significant digits of the observed orbital elements of a coaet, how the orbital 
error grows with the elapse of time. 

It is shown that the reliability interval is about 1000-1500 years for aost of 
low-inclination short-period comets whereas that for high-inclination and longer- 
period coaets is about 3000-4000 years or aore. It is also found that growth 
rate of the round-trip error has intimate correlation with the chaotic nature of 
coaetary orbits. 

In this poster session we graphically present the tine variations for 4400 
years of all the coaets in orbital elements, perihelion and aphelion distances, 
Tisserand’s invariant, mutual distances between planets and a coaet, the round- 
trip errors for orbital elements and position and velocity vectors. We are 
preparing a MT of about 50MB (nearly in double precision) in the standard FITS 
format to distribute to the interested researchers, which contains 64-day 
interval positions and velocities of all the coaets. le also have a plan to 
develop a program which enables us to present and compare easily, in an 
interactive aode on a graphic terminal, orbital behavior of coaets and other 

related dynamical quantities such as Tisserand’s invariant, libration arguments 
and so on. 

ACM ’91 



Tsuko NAKAMURA (NAO, Tokyo) & Makoto YOSHIKA»A (University of Tokyo) 

fe have performed systematic numerical integrations of more than 150 periodic 
comets for 4400 years (3400 years toward the past and 1000 years to the future), 
based on the JPL planetary ephemerides DE102. Details of this project are 
descirbed in our another paper which will be presented at the poster session. 
One of the most remarkable results of our project is that comets entering the 
capture region by Jupiter are proved to evolve to short-period (SP) comets in 
the framework of realistic dynamical model. It is found that more than 90X of 
the observed comets whose Tisserand’s invariant (J) is between 2.8 and 3.1 
actually take this evolutionary path within the past 3400 years. This evolution 
is much more rapid than that expected from Monte Carlo simulations for 
simplified dynamical models based on symmetric distribution of perturbations. 
This suggests that asymmetry of perturbation distribution plays an important 
role in cometary evolution.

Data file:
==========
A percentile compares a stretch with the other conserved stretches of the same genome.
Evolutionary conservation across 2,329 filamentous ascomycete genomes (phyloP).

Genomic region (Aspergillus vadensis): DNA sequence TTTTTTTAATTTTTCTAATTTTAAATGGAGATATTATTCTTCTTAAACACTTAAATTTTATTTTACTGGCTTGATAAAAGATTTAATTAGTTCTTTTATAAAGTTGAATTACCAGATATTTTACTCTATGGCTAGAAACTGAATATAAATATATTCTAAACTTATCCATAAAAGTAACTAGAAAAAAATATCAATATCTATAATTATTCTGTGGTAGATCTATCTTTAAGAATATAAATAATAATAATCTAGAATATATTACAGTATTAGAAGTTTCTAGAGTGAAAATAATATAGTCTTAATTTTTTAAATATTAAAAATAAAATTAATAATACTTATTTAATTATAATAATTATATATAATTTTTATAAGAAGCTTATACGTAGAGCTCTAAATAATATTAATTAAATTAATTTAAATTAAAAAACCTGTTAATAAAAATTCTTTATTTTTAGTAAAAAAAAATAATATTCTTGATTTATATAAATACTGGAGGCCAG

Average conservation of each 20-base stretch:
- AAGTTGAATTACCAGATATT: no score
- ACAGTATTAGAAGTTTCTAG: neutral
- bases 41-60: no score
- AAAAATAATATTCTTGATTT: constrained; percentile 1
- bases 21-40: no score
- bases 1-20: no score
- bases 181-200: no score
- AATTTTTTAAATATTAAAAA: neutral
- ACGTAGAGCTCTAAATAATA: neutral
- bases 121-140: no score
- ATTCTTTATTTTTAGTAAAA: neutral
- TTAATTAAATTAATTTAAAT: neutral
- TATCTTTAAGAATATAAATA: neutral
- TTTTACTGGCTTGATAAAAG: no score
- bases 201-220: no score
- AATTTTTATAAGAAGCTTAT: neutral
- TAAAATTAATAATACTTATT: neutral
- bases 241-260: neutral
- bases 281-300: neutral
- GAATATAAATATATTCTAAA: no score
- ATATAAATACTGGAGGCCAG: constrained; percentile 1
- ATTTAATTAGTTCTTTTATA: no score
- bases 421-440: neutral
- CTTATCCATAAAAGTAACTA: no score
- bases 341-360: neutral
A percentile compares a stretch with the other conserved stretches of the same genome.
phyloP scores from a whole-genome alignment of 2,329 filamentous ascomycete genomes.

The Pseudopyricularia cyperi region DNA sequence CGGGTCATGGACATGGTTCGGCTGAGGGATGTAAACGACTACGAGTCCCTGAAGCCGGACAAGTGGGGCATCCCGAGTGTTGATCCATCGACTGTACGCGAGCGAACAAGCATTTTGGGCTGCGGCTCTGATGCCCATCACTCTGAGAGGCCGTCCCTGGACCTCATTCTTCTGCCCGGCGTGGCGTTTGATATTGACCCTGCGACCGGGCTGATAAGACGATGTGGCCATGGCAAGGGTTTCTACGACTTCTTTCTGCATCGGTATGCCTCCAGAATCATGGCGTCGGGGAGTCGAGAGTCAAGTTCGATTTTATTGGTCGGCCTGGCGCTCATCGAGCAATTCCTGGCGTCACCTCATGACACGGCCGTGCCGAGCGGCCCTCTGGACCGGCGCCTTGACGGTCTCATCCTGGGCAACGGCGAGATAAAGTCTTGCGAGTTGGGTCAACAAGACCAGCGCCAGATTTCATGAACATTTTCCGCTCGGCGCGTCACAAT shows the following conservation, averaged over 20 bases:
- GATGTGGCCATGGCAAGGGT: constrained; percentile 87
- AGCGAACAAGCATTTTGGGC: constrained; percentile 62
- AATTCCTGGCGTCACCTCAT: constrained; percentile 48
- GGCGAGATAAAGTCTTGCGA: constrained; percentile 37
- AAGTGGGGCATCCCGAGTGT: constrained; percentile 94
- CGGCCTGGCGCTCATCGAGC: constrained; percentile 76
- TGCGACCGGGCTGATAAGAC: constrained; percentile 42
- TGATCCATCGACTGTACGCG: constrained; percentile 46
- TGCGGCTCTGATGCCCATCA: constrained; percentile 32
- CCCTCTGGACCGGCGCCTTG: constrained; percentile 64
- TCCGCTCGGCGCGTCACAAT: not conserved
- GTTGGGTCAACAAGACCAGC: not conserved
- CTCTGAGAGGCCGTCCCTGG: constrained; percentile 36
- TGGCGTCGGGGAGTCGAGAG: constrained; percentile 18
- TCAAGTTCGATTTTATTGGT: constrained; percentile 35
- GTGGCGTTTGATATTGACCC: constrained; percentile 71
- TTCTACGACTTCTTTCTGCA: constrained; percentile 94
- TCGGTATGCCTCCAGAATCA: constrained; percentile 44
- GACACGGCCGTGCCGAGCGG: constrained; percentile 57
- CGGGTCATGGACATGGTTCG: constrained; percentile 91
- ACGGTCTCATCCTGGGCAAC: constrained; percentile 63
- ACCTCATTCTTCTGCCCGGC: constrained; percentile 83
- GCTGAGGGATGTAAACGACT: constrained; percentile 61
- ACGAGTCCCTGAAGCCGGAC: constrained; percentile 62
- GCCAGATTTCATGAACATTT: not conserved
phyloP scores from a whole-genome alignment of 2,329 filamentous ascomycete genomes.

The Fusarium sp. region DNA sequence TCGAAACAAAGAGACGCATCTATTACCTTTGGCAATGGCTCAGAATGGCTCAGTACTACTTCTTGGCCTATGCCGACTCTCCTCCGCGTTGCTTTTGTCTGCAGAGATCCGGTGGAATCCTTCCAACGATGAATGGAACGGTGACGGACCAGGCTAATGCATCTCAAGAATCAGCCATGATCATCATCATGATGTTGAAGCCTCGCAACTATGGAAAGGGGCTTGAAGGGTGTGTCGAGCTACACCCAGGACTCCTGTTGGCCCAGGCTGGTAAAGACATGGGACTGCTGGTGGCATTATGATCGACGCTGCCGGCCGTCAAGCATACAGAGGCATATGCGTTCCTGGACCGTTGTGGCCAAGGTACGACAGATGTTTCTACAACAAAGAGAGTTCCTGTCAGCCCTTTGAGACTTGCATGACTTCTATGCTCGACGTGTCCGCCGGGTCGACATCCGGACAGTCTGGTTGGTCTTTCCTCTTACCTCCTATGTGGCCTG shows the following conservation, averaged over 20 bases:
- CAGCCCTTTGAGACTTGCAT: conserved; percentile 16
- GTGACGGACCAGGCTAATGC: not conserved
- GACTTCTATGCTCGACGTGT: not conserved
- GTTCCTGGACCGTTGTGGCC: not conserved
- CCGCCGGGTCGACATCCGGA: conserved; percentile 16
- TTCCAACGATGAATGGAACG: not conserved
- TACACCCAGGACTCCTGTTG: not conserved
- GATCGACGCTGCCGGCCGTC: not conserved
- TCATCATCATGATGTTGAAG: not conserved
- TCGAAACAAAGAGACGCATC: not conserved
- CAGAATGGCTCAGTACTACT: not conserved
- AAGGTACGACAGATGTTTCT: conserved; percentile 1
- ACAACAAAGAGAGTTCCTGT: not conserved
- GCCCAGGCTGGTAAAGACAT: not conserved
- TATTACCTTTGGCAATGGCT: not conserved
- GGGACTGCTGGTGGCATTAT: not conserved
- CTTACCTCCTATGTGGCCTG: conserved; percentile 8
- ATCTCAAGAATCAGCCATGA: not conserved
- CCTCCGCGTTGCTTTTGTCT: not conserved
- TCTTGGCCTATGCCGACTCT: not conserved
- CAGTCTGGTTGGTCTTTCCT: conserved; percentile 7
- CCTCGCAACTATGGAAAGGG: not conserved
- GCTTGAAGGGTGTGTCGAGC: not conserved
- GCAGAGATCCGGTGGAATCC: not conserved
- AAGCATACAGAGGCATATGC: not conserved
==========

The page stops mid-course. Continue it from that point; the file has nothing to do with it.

Some of SP comets are shown to evolve from the orbits of which perihelion 
distance is located near Saturn’ orbit and then is handed over under the control 
of Jupiter. This seems to support the multiple stage capture mechanism first 
proposed by Everhart (1977). We also found a comet which is ejected out of the 
solar system by Jupiter in a fairly strong hyperbolic orbit around 2330 AD. 

It is confirmed that captured low-inclination SP comets with the J in the 
range given above show more or less strong chaotic behavior of orbital evolution 
On the other hand, comets with longer orbital period and/or of high inclination 
reveal slow and quasi -per iodic nature of orbital evolution. 

158 ACM ’91 

of the 


ronooical Observator 

The sufficiently hi Lh space 1 and) s 
Comet Halley spectra obtained by 
find luminescent dust} partiklfts ijn 
othesis about the 

' b 

resertce, ofi 
ent Widths jof 

. _ Was 
the sbecbroi 
he solar lrgh' 
by sfrecftra 
» to the lurni 



deficiency of the equiva 
iffinHnuue of Cadet Halle,.. 

It eeans that eightner there 
scattered light inside: 
continuum which was not jl 
supposition was checkmli 
partition of the continue 
(following results. i 


from the nucleus 

arcsec j 



0 , 

20 i 
36 i 


Nifttus corresponds to the! 

ctral resolution (4 arcsec and 2 
he 6-meter telescope gave the possi 
the atmosphere of this comet t 1,2 3 
these particles is based on the ob 
'the Fraunhofer lines in the sp 

unusually high level of par 
or there wae the coeponent ( 
scattered by coeetary grains. The 
Jof reference stars and was rejected, 
ntescent and the scattered ones gavi 


v» w LMr 1 vaUUIIM* LW k It Br BUM met W Wit V 

Thus , tne luminescent particles (n 

Tlfcy di tauuvai ml thee elundu ft *. * i iW